The Evangelist

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With smaller devices becoming more and more powerful, could larger laptops become obsolete for all but power users?

In recent years, the power of small mobile devices has clearly increased at an incredible rate. While devices such as the iPhone, netbooks, and other mobile internet devices (MIDs) certainly aren't extreme multitasking machines, they get the job done and do it well.

There's no doubt that these devices are gaining great popularity; sources suggest that the iPhone has 10.8% of the smartphone market, while other reports suggest that netbook sales may rise to 22 million units this year.

All of this begs a question: why lug around a full size notebook computer when all of the tasks (or the vast majority of them) that you need to do may be possible using a much smaller device. Sure, you might not get a large screen or crystal-clear sound, but is all of that really necessary? Clearly many are saying "no, it's not."

Some might point to the rise and fall of similar devices in the past. Ultraportable devices always seemed to be more of an item for a limited audience, and many turned out to be flops (for example, see Apple's MessagePad series of PDAs and their eMate 300, which resembles a small netbook). However, I would argue that those devices were ahead of their time and the technology simply was not ready. Now, with the increasing use of wireless internet and the increasing power of these portable devices (to the extent that a number of netbooks can handle HD movie playback), the gap between what users want (and need) and the world of portable gadgets is closing rapidly. In addition, these devices don't come with a ridiculous price tag, as products of these sizes used to.

In addition, one other problem that used to exist with portable devices is in the process of being overcome: the inability of many devices to take advantage of the full breadth of the internet. This was clearly one of Apple's biggest concerns with the iPhone. Now, the news comes that Flash Player, on which a great deal of online content such of videos is based, will be coming to many smartphones.

Modern mobile devices are clearly quite capable of handling both entertainment and business tasks. While most are not as open of a platform as a standard computer, and "freeware" might be harder to come by, mobile apps do have their advantages. They tend to stick to one thing and therefore try to do that one thing right, as where PC apps can sometimes overdo or overcomplicate tasks.

All of this said, there should be no doubt that standard laptops aren't going to disappear (at least not overnight). Having a decent amount of power on the go is still important to many users. It is simply a matter of what tool will fit the job best.

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A message many consumers can sympathize with

For many consumers, it can seem like it is you against the technology. Indeed, the very technology that is supposed to make our lives easier can seem to complicate things. This is especially true when new versions of software are released that, while they may have more features, typically introduce interface changes that may confuse users and can also have bugs in all of those new features.

This is especially relevant at the moment, with the recent release of Apple's Mac OS X Snow Leopard and Microsoft's impending release of Windows 7.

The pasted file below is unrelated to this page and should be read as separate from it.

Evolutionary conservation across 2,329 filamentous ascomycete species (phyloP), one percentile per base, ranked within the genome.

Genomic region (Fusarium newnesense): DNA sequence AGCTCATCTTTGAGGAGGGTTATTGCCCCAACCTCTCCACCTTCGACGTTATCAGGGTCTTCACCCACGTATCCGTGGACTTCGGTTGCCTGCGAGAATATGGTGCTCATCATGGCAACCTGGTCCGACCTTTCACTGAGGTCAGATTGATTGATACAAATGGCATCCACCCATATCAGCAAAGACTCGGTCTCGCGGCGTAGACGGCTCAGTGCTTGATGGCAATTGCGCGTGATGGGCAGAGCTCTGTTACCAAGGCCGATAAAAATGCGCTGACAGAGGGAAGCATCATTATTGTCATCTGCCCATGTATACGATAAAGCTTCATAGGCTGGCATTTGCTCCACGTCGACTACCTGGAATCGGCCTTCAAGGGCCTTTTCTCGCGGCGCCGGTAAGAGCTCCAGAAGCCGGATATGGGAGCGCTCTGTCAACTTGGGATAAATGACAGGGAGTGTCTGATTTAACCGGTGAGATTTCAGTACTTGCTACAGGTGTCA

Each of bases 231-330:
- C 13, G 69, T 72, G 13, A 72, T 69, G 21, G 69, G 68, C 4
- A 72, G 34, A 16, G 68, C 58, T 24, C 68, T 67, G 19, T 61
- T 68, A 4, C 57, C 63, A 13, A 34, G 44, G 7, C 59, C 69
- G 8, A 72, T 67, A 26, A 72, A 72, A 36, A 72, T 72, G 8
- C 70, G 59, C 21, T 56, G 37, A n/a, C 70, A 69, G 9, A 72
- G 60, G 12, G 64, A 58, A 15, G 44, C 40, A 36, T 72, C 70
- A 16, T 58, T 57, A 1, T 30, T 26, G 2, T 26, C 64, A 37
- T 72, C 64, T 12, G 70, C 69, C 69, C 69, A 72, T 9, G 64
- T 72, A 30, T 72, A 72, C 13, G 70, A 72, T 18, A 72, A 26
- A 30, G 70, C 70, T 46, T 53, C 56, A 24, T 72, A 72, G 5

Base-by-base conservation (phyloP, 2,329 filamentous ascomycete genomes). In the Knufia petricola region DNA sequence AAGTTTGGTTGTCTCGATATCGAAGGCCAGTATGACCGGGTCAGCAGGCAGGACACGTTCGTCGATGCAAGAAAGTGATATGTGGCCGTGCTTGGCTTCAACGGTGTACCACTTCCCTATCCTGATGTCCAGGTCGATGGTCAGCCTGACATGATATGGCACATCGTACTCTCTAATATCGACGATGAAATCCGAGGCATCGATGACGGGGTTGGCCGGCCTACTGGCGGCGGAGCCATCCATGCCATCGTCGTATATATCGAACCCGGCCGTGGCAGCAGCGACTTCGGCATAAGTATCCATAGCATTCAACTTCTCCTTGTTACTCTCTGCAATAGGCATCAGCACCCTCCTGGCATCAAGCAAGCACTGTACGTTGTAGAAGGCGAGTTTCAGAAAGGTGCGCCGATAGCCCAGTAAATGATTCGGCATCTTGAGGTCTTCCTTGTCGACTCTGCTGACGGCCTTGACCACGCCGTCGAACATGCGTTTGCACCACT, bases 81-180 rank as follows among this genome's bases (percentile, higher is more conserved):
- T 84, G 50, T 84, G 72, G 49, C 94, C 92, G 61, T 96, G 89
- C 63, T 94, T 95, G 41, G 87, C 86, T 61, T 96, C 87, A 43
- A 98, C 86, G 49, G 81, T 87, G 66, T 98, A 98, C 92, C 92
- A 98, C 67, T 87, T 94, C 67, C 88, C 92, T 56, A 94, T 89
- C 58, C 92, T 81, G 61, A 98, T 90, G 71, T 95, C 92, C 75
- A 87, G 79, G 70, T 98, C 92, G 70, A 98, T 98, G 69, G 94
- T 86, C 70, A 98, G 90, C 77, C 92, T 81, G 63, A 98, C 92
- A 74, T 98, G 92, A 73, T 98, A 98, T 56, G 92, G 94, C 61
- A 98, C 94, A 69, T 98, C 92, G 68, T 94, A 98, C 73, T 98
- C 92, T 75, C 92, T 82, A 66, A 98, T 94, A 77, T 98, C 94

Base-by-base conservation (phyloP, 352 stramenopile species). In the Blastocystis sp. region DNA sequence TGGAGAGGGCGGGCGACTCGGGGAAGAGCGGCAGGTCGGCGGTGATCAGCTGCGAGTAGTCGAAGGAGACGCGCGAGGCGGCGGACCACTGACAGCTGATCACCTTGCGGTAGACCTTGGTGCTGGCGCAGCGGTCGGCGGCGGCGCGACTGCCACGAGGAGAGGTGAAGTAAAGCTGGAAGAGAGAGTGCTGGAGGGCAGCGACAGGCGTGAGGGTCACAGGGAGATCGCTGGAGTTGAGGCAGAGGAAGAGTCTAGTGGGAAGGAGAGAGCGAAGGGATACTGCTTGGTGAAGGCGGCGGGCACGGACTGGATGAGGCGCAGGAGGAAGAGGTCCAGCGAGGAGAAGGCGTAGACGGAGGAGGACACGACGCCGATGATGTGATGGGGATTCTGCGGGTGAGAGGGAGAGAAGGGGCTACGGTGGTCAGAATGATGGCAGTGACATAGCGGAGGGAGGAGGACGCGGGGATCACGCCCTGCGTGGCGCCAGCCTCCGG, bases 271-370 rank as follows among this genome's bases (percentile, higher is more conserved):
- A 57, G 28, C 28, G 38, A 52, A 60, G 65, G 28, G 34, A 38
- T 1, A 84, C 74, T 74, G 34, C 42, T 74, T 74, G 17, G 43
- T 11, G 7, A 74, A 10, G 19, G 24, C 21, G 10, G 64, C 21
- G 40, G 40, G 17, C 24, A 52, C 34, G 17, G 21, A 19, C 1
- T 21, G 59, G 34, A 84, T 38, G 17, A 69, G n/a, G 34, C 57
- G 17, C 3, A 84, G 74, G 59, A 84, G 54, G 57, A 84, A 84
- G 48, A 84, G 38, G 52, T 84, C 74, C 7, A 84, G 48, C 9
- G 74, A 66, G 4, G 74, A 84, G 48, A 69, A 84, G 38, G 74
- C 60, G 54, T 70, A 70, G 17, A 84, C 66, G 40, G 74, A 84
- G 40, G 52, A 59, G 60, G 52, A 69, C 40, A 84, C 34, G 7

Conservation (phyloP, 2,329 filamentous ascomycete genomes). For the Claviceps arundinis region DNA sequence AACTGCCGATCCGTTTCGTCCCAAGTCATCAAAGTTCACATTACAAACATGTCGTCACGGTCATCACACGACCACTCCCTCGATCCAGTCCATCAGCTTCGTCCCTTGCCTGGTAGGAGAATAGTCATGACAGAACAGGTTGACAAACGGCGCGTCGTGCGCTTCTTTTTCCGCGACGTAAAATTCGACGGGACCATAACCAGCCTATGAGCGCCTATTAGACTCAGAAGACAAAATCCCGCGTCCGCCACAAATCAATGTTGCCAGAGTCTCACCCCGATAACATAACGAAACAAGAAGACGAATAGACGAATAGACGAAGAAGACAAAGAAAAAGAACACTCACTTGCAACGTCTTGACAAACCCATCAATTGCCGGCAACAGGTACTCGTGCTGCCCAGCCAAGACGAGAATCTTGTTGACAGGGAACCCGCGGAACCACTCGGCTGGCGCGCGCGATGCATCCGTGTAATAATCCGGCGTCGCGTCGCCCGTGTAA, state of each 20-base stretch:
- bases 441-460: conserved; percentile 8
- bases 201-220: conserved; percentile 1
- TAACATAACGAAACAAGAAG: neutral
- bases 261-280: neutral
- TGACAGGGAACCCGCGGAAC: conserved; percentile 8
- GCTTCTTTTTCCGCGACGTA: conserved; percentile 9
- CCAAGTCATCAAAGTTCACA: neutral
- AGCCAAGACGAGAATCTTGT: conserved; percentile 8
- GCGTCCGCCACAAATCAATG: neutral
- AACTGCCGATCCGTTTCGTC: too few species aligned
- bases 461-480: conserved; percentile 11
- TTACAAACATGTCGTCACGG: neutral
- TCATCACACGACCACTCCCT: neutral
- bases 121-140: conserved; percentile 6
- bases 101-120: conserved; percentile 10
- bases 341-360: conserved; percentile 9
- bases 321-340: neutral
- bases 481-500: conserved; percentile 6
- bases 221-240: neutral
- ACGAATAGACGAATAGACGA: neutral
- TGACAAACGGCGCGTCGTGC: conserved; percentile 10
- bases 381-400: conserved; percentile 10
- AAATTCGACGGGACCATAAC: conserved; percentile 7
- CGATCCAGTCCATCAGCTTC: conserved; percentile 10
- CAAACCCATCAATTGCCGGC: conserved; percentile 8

Despite the fact that Apple's Mac operating systems are typically known for their reliability and easy of use, Snow Leopard has not been without its problems. Most notable is a recently discovered bug that could cause the administrator account's data to be deleted. This, however, requires some unique circumstances and isn't exactly easily reproduced unless you are really trying to cause it. On the other hand, there have been compatibility problems, which has far greater potential to affect the experience of users. In addition, Snow Leopard does not come with Rosetta installed by default. While this results in a smaller default installation (as Apple has touted), it also means that the user has to install Rosetta before they can use any of their old PowerPC applications.

Also affected by Snow Leopard are those users who can't upgrade to Snow Leopard: those still using PowerPC Macs. Some of these users feel as if they are being "left behind" by Apple. While Windows users could theoretically install Windows 7 even on a relatively old PC (it has been demonstrated running on Pentium II PCs, although I wouldn't recommend using such a system for day-to-day work), even Mac users who bought PowerPC computers more recently cannot upgrade. It should be noted, however, that more and more applications are Intel-only, so Apple is not alone in this move.

On the other hand, Windows 7 presents its own unique problems. Although Windows 7 seems to at least be faster and more responsive than the much-derided Windows Vista, the difference doesn't appear to be by that great. Worse yet, Windows XP users will still face some of the incompatibility problems they experienced (or would have experienced) with Vista.

Users coming straight from Windows XP may still have problems finding some things due to the differences in the way things like the control panel are set up. While I feel that Windows 7's way of doing things is actually better, those who are used to doing things the Windows XP way will undoubtedly have problems.

The Windows 7 taskbar definitely has the potential to confuse users. While it is possible to switch to the classic taskbar, quite a few inexperienced users may not realize this is even possible, and may be thoroughly annoyed by the new feature.

Another problem is that while Windows XP Mode can help on the software compatibility side, the processor must have hardware support for virtualization in order for it to work. This has the potential to confuse the consumer even more considering the fact that Intel's budget processors typically do not have support for hardware virtualization, and support for virtualizating even among distinct product families can be inconsistent. AMD has been far more consistent, which could prove the be beneficial to the company. If retailers fail to make it clear to users which PCs are XP Mode compatible and which ones aren't, many users with old software could be especially angered when they find out that their new (or existing) computer with a copy of Windows 7 that supposedly supports the feature can't run it.